One of the owners of the Motor Werks Auto Group has parked an internal power struggle with his business partners in Cook County court, asking a judge to place the northwest suburban collection of luxury car dealerships into receivership to force the other two owners, including Motor Werks’ founder, to sell the dealerships and split the proceeds according to the terms of a purported deal struck a decade ago.
On Oct. 28, James Hub, former Motor Werks general manager and one of the partners at the auto dealership group since 1997, filed suit in Cook County Circuit Court against Motor Werks and the auto group’s two other ownership partners, dealership founder Paul Tamraz and partner Nicholas Pontikes, alleging they have improperly gone back on an agreement among the three men to sell the dealerships as a way of ensuring the value of their interests in the business.
The complaint does not specify how much Hub believes either Motor Werks businesses or his ownership stake may be worth.
According to the lawsuit, Hub and his partners signed the agreement in 2006, as they were concerned about what might happen to the value of their ownership interests should one of the partners die or become disabled. To maintain that value, the men agreed to only sell their ownership interests as part of a sale of the entire auto group.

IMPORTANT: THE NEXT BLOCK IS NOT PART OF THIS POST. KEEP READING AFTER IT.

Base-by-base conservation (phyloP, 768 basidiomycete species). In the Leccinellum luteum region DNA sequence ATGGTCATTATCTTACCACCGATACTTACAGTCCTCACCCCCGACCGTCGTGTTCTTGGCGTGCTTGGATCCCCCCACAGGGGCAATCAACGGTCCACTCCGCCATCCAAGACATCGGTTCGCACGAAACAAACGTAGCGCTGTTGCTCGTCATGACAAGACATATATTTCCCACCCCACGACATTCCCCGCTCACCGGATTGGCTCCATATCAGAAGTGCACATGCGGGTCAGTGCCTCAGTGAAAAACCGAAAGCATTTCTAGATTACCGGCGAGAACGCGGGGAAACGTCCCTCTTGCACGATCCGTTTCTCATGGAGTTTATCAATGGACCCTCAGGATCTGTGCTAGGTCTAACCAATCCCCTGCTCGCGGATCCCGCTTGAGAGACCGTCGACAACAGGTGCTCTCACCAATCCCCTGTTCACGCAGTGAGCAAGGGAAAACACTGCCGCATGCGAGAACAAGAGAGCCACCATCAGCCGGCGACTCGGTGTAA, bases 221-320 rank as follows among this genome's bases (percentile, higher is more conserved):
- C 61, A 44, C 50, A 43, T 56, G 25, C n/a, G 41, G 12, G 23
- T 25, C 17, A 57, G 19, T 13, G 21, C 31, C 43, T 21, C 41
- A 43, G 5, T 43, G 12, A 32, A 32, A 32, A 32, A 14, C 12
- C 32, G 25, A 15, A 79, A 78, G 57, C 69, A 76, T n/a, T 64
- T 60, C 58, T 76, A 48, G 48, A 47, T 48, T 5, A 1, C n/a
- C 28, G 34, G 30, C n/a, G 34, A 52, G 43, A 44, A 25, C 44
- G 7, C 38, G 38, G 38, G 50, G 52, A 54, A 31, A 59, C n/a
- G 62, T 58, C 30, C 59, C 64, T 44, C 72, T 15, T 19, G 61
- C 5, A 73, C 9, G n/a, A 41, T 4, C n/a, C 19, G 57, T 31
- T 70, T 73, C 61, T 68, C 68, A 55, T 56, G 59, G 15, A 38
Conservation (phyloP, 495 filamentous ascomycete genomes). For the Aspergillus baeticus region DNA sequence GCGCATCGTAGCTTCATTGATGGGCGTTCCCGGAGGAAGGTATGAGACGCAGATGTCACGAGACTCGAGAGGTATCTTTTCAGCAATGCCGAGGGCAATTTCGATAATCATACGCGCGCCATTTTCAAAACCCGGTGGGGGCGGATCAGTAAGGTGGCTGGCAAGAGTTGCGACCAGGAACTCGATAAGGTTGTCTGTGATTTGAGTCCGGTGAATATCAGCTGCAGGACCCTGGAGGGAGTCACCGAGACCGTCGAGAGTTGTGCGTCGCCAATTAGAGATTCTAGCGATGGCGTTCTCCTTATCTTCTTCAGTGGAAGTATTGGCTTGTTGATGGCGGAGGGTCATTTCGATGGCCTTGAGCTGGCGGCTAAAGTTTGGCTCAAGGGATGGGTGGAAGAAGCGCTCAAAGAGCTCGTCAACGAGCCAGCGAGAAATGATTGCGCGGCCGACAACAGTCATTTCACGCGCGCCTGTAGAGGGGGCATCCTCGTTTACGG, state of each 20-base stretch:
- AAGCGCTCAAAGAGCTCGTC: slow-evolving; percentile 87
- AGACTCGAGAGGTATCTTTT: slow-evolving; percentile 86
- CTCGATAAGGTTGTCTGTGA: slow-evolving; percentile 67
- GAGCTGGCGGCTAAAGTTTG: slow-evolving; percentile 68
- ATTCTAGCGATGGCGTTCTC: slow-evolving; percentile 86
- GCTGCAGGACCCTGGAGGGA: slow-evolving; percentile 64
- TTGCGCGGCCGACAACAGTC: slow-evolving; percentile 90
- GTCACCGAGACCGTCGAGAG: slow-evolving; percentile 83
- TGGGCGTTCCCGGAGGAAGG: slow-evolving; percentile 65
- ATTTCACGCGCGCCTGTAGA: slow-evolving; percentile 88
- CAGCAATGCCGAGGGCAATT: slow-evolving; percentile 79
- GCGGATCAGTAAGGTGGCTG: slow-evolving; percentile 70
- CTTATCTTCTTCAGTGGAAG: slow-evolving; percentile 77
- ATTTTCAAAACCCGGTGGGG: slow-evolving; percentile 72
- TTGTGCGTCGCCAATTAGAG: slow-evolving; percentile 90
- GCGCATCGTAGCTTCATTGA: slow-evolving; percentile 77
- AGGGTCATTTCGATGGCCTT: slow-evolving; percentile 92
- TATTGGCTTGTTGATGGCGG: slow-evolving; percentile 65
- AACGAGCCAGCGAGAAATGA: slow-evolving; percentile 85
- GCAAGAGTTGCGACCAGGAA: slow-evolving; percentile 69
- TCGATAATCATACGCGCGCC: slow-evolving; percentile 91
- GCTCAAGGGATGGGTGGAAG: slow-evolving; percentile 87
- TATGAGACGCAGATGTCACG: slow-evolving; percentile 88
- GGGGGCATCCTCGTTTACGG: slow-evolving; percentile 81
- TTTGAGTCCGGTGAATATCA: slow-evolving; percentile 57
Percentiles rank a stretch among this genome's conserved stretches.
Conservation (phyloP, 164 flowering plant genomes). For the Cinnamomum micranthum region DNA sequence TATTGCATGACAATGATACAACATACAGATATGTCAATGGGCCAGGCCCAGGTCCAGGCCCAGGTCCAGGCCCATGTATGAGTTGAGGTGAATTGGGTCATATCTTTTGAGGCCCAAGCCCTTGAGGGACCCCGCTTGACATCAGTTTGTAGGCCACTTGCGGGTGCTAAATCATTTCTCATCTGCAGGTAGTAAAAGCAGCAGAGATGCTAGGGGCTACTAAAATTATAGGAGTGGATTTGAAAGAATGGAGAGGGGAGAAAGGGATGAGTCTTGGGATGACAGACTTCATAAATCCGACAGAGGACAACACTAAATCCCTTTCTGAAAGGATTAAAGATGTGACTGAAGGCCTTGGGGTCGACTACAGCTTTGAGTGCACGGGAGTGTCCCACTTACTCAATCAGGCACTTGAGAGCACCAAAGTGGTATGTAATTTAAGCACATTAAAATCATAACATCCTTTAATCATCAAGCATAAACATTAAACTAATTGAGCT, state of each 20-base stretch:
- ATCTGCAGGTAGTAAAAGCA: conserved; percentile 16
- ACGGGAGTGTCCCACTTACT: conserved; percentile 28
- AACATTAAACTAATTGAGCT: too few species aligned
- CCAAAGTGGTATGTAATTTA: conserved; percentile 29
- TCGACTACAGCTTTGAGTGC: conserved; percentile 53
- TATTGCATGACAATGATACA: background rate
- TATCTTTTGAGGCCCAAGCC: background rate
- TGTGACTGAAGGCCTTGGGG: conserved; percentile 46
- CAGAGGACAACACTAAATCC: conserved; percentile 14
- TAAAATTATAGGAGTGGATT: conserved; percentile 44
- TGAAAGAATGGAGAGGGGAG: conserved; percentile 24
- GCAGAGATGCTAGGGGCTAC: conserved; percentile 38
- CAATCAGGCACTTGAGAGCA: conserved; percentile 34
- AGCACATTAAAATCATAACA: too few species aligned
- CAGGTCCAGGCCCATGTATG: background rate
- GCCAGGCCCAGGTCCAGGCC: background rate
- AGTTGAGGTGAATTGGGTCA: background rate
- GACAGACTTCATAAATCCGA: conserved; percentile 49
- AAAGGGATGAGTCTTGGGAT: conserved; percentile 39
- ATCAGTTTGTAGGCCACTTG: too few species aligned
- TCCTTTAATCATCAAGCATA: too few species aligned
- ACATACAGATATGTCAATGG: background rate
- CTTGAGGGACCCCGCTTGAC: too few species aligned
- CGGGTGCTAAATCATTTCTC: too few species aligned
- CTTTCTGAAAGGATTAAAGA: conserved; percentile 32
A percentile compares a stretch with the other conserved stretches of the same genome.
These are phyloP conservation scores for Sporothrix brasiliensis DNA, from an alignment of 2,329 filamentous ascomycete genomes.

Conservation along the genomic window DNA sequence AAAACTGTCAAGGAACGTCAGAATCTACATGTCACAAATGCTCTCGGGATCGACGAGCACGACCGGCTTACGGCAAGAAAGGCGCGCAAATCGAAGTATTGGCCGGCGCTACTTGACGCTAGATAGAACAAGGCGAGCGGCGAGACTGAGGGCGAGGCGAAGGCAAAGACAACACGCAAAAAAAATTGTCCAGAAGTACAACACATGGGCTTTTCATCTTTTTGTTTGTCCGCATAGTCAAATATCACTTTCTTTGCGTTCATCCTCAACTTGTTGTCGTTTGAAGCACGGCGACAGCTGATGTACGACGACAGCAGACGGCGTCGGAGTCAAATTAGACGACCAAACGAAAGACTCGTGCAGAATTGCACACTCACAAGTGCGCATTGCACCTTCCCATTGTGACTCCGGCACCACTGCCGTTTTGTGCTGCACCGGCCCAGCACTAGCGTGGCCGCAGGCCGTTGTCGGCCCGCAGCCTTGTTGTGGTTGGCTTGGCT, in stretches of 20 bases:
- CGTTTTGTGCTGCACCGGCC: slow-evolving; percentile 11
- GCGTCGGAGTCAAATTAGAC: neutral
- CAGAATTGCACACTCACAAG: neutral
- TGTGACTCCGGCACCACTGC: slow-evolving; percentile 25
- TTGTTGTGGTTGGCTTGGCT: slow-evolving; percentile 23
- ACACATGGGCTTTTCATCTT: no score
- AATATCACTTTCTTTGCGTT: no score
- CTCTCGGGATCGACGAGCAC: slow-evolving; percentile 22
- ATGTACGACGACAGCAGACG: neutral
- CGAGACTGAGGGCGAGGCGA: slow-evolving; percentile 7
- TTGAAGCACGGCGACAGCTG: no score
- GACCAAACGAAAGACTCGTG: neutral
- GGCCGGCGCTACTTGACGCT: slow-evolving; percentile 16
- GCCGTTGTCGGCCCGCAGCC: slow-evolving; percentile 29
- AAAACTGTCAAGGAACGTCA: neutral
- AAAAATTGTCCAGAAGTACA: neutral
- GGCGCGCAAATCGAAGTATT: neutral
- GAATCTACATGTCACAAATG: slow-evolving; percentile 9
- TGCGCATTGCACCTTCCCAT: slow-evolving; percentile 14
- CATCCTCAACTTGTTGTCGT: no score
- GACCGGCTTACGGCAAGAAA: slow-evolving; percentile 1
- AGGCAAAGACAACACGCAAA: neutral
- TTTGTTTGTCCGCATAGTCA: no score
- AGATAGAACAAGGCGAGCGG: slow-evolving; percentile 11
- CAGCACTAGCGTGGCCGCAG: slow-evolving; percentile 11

Further, the partners agreed to require a sale of the entire auto group should either Hub or Tamraz die or become incapacitated, or after an “operating period” of five years, whichever came first.
Hub’s lawsuit said that operating period ended in 2011.
However, in the years since, Hub alleged Tamraz and Pontikes have refused to sell. Further, Hub alleged Tamraz has actively sabotaged sales negotiations. At one point, the lawsuit alleges talks with a prospective buyer failed after Tamraz demanded, as a condition of the sale, that Hub and Pontikes agree to each pay him $10 million from their share of the proceeds.
Hub further alleged Tamraz has blocked Hub’s attempts to market the Motor Werks companies, despite interest expressed by various buyers over the past five years, including as recently as May 2016.
Hub also has alleged Tamraz has now begun to refuse to pay Hub his share of Motor Werks’ profits, and “is creating a hostile environment in the workplace and disparaging Hub to customers and to others in the business community.”
“All of this is designed to force Hub to sell his interest in the Motor Werks entities to Tamraz … at a price dramatically lower than what Hub would receive if the Motor Werks entities were sold pursuant to the Sale Agreement,” said Hub’s lawsuit.
To force the sale at a “fair price,” Hub asked the court to “appoint a receiver for the purpose of marketing, negotiating and contracting to sell and dispose of the Motor Werks entities as required by the agreement.”
Short of that, he asked the court to order Tamraz and Pantikes to pay him “damages in such amount that Hub would have ultimately received” from a complete sale of Motor Werks.
Hub is represented in the action by attorneys with the firm of Freeborn & Peters, of Chicago.